If I had to do it over again to provide a jet design in a speedboat, I would do it the same way with the bottom shape that I have developed, which I have used on a number of boat designs--the boats trim out and handle very well. The jet version of Cherubini's 20'er handled extremely well--I was very impressed.

    Eric
     
  13. Mat-C
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    Mat-C Senior Member

    Thanks Eric
    Here is a pic of a Haines Hunter 1800S, many of which were built in the '80's. They are still very highly regarded for their handling and rough water performance. Most were outboards, though some were also fitted with sterndrives and I think even a few jets. I post it only because it has the kind of 'pad' that I was referring to....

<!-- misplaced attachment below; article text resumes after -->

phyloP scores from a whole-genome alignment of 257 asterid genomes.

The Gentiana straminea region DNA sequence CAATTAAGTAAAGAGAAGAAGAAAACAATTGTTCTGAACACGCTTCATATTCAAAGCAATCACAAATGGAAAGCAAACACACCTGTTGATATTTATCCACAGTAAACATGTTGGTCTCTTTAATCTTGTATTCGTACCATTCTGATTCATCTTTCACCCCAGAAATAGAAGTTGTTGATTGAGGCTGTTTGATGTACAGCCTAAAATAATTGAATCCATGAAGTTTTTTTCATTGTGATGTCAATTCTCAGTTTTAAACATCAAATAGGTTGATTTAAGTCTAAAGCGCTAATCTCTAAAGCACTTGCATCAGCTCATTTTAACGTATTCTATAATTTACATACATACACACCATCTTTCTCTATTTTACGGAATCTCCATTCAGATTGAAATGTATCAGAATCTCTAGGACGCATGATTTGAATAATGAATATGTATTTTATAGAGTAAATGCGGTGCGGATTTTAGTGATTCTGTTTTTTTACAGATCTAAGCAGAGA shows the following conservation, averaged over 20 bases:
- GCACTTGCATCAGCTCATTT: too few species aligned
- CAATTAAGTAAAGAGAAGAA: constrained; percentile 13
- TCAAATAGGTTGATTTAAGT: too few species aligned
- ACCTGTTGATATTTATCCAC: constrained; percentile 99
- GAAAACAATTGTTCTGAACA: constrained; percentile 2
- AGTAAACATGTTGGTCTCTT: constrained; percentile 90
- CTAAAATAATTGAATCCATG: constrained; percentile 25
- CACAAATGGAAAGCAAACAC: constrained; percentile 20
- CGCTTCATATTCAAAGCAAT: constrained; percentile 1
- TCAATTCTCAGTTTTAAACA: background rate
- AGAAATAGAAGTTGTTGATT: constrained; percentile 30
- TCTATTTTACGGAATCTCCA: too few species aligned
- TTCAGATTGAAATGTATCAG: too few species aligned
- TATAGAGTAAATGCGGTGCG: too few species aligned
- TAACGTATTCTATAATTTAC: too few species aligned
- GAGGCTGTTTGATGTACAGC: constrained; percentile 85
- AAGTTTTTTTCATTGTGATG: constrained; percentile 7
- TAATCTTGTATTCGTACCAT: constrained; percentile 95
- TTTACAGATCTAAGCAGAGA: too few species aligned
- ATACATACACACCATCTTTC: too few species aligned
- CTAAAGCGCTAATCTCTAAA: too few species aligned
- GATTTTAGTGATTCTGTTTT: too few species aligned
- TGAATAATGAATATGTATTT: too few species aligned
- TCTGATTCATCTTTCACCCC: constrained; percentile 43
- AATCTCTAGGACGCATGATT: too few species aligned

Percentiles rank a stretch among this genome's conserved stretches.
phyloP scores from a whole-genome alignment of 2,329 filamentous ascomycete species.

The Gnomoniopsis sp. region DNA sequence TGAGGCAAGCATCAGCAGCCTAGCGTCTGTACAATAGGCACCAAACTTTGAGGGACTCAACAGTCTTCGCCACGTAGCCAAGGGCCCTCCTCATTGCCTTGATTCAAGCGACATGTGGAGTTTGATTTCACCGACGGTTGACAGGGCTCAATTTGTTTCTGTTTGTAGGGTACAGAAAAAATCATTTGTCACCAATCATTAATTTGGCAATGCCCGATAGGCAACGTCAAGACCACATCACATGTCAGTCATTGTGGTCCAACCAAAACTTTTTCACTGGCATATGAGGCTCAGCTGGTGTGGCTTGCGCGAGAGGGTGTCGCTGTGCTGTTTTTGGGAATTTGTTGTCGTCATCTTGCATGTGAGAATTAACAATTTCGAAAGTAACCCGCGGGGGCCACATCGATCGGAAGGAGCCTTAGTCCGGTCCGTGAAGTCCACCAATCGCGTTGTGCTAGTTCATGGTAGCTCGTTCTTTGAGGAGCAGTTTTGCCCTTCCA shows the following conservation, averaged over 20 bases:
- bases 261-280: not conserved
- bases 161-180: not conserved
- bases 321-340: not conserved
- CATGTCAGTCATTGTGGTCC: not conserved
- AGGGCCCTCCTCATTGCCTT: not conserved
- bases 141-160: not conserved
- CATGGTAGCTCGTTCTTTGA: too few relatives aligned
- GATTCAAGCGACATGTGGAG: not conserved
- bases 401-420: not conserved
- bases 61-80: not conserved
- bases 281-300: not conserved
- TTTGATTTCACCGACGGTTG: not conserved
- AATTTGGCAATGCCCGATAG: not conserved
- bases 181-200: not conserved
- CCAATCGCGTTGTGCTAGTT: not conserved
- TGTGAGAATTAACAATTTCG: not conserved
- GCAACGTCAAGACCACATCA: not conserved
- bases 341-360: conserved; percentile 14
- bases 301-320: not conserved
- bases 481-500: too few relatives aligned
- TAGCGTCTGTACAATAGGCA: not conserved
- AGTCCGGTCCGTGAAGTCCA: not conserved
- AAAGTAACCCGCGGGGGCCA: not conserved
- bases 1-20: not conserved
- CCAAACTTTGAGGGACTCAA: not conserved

Thanks again for the insight :)
     

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  14. Eric Sponberg
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    Eric Sponberg Senior Member

    You're welcome.

    Eric
     

  15. speedboats
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    speedboats Senior Member

    That is unfortunate, the Sportjet (which I am assuming you used as it is drawn in your previous drawing) would have struggled with performance due to the diameter of the pump. Yes they are a nice compact setup and lightweight, simple installation for a production boat (particuarly for guys used to outboard installs), but infortunatley lack any significant torque to quickly move a larger vessel. American Turbine's SD312 or Hamilton Jet's HJ212 or HJ213 would have been better matched